University promotes Overdose Awareness Day
Student Wellness and Health Promotion, along with other related organizations, held a candlelight vigil August 31 to honor the thousands affected annually by fatal overdoses.
Student Wellness and Health Promotion, along with related organizations, held a candlelight vigil Wednesday in order to promote International Overdose Awareness Day.
The vigil was timed to honor the thousands affected by fatal overdoses. Individuals and society both benefit from this annual remembrance event.
“This is an event we think that is really important because it raises awareness about the struggles that come along with addiction and the shame attach to it,” Jessica Estok, the coordinator of the university’s chapter of the Collegiate Recovery Community (CRC), said.
This is the third year the university has taken action to raise awareness of fatal overdoses and substance addiction. Estok said it is crucial to raise awareness to all the university students that there are resources available on campus, such as CRC and Student Wellness and Health Promotion. She also emphasized that there is no reason to be ashamed to talk about the struggles, such as addiction and overdoses.
“If somebody is struggling, it is very important to seek resources and talk about it,” Estok said.
Other organizations such as Attack Addiction, Community Service and Brandywine Counseling have taken an active role in raising awareness for the issue, which is estimated to affect approximately 20 million people in the United States alone.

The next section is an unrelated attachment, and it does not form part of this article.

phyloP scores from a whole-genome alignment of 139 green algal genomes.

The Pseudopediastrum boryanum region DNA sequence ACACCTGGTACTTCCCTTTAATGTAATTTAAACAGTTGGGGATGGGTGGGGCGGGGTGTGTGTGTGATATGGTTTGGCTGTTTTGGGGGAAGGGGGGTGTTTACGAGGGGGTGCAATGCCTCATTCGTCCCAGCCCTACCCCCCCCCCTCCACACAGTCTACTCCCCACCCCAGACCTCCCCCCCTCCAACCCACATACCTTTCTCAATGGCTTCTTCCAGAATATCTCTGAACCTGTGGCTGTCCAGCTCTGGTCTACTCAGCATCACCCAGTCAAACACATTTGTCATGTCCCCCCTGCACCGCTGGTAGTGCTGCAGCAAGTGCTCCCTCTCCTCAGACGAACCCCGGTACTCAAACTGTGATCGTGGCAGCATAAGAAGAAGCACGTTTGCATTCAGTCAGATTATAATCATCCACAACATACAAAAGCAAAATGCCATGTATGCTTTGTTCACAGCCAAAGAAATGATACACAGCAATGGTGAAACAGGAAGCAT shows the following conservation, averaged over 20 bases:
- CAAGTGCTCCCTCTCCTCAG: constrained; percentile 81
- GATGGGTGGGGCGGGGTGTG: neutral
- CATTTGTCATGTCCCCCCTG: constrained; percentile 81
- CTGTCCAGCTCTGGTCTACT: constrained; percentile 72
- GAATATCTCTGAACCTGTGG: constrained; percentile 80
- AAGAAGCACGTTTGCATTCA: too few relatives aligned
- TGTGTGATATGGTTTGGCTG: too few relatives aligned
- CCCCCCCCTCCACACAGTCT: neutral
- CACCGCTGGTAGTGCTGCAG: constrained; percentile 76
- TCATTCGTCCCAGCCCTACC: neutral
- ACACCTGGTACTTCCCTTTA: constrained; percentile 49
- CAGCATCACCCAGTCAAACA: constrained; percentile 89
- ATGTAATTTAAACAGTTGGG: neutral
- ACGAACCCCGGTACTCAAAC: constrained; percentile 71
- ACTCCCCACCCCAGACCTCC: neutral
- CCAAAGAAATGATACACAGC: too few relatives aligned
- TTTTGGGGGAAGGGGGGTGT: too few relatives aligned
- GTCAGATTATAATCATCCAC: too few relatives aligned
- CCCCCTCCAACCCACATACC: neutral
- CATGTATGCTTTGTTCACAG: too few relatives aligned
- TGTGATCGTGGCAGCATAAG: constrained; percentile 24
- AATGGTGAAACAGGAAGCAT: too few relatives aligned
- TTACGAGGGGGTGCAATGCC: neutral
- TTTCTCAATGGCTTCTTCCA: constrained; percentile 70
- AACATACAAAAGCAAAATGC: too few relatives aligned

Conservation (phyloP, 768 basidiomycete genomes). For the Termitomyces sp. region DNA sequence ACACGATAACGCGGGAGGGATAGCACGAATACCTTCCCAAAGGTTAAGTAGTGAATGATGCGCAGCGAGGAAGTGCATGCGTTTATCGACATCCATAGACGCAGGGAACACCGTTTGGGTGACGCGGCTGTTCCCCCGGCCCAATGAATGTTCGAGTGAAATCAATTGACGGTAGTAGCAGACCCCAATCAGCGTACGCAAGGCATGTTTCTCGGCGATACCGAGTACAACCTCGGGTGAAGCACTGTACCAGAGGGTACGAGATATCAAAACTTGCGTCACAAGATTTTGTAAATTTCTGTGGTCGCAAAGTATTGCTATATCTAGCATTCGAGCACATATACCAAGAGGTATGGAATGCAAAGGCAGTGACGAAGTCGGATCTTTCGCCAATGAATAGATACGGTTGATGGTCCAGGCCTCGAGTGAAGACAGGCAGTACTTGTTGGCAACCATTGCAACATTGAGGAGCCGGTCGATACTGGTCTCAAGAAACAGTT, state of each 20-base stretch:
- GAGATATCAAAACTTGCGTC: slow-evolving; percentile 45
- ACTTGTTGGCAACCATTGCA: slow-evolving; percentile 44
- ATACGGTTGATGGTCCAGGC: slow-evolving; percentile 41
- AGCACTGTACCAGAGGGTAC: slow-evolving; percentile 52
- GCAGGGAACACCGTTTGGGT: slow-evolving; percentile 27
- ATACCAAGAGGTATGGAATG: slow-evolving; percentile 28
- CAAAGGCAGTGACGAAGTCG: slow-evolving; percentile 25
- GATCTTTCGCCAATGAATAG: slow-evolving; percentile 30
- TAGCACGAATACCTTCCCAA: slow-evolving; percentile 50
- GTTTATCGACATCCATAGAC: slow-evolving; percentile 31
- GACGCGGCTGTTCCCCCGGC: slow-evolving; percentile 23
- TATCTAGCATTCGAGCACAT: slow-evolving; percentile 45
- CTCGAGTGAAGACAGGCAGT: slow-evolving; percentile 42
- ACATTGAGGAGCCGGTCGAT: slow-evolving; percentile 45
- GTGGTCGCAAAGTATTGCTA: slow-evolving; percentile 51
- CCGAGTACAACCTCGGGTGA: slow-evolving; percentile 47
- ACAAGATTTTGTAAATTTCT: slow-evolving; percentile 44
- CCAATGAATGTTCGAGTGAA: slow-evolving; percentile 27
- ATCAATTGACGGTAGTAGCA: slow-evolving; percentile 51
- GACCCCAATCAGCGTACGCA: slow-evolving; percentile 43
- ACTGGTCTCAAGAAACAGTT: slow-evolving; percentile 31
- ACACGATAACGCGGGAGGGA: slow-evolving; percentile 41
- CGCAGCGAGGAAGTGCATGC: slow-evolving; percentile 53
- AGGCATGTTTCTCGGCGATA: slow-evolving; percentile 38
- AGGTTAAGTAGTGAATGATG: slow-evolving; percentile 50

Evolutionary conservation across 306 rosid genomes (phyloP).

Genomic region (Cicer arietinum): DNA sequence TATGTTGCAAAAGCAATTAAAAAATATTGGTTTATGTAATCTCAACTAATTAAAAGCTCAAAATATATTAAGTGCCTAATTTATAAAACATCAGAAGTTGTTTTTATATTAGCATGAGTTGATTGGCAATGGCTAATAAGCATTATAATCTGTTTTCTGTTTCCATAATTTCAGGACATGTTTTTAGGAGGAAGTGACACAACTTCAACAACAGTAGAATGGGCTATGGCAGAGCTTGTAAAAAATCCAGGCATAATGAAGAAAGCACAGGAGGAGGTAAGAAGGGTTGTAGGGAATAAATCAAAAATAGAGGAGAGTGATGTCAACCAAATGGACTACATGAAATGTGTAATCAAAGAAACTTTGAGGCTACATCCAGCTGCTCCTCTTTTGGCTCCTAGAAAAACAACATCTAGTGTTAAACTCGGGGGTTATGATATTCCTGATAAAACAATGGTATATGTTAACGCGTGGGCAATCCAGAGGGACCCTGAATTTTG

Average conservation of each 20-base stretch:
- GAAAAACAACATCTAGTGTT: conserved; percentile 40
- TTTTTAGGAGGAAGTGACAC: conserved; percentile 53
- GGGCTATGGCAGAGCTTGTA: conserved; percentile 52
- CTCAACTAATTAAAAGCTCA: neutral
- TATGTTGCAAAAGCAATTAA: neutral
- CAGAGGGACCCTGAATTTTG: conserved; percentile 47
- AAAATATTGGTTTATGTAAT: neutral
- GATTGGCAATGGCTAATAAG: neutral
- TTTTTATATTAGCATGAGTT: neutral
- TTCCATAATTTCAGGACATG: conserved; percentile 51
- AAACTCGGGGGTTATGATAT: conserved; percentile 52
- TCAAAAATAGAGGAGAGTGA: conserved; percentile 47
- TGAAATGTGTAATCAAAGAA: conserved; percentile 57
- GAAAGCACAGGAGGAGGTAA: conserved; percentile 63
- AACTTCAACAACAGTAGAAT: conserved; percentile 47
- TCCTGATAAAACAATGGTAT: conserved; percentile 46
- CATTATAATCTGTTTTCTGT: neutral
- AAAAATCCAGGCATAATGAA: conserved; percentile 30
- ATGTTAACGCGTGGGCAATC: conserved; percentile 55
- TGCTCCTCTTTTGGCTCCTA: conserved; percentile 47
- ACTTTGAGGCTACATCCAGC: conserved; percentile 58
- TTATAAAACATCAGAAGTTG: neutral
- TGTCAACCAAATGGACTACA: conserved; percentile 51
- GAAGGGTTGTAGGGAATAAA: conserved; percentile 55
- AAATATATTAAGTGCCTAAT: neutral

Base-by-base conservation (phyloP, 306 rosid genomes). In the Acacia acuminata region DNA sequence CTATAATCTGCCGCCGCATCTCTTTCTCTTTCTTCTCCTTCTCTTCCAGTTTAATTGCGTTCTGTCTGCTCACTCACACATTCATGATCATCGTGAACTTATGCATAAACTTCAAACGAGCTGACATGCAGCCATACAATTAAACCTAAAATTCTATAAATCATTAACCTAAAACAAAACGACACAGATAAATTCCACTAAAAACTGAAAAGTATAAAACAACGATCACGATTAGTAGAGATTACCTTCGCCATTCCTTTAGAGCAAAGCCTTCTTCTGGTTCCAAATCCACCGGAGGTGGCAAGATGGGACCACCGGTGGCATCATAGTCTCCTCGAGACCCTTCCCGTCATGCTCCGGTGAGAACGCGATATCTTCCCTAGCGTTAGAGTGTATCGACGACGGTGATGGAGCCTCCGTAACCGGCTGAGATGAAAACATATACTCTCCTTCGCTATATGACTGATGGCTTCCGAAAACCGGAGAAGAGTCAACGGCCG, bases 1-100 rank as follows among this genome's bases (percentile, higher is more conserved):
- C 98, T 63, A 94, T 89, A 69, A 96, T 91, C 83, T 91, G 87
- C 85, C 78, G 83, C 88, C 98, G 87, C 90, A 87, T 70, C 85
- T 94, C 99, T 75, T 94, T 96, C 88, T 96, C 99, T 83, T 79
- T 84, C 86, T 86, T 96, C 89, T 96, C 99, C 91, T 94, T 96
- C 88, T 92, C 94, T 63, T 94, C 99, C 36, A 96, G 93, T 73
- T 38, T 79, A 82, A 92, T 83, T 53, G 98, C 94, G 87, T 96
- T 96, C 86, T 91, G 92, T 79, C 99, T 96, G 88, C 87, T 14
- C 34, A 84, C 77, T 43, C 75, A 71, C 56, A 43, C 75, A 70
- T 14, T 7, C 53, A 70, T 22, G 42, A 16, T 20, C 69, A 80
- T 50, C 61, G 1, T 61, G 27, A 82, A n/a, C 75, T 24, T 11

David Alexander, a prevention specialist at Brandywine Counseling, has been actively involved in this field because of what he sees in his own family with addiction of drugs and alcohol. He said this is a great opportunity for him to make a difference.
“We are making [people aware] that there is a problem not only on campus, but also around the world,” Alexander said. “There is a need to let people know that we have resources to help individuals to prevent things before it is too late.”
Alexander also advised the community to think about the consequences before considering using substances.
Elizabeth Perkins, the founder of Delaware’s chapter of Grief Recovery After a Substance Passing (GRASP) and the mother of a young man who died from a heroin overdose, has been organizing overdose awareness events since her son’s death in 2011.
Perkins said the group aims to educate people about the impact of substance overdose and change things in the Delaware area. She mentioned that more and more institutions have been joining the group to help, despite the persistent stigma surrounding drug use.
“We have dedicated parents, siblings who are here to fight,” Perkins said. “We will be here until we are not here anymore.”